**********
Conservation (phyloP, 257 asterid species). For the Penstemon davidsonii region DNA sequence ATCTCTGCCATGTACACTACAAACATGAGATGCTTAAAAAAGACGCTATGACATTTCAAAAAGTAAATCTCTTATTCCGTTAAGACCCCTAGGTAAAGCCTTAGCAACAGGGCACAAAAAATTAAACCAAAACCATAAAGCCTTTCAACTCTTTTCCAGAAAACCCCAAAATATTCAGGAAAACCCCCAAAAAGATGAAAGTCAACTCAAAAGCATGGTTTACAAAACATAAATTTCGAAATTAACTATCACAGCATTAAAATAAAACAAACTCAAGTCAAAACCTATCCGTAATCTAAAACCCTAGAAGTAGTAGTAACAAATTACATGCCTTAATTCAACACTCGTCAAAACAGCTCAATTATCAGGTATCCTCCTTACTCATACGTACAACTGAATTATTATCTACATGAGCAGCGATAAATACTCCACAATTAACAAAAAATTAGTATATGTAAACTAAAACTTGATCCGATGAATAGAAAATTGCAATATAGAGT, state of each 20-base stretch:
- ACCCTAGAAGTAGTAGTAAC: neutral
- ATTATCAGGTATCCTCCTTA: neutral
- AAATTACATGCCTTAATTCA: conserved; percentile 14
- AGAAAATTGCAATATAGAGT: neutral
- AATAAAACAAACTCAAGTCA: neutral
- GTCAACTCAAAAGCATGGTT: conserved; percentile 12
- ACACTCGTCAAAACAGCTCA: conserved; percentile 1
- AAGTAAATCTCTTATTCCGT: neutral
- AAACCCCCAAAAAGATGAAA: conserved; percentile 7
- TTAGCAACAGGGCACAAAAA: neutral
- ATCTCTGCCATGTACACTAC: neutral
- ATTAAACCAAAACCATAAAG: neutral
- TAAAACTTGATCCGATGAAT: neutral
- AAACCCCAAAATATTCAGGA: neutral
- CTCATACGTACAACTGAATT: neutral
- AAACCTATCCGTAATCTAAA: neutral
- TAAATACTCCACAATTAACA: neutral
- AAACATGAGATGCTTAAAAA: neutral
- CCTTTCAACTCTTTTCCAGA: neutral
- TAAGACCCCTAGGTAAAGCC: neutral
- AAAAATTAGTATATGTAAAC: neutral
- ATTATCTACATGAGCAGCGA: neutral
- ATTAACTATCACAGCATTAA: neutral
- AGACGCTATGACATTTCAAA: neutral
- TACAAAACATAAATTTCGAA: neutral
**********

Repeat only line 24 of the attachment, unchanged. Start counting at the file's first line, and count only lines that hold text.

- ATTAACTATCACAGCATTAA: neutral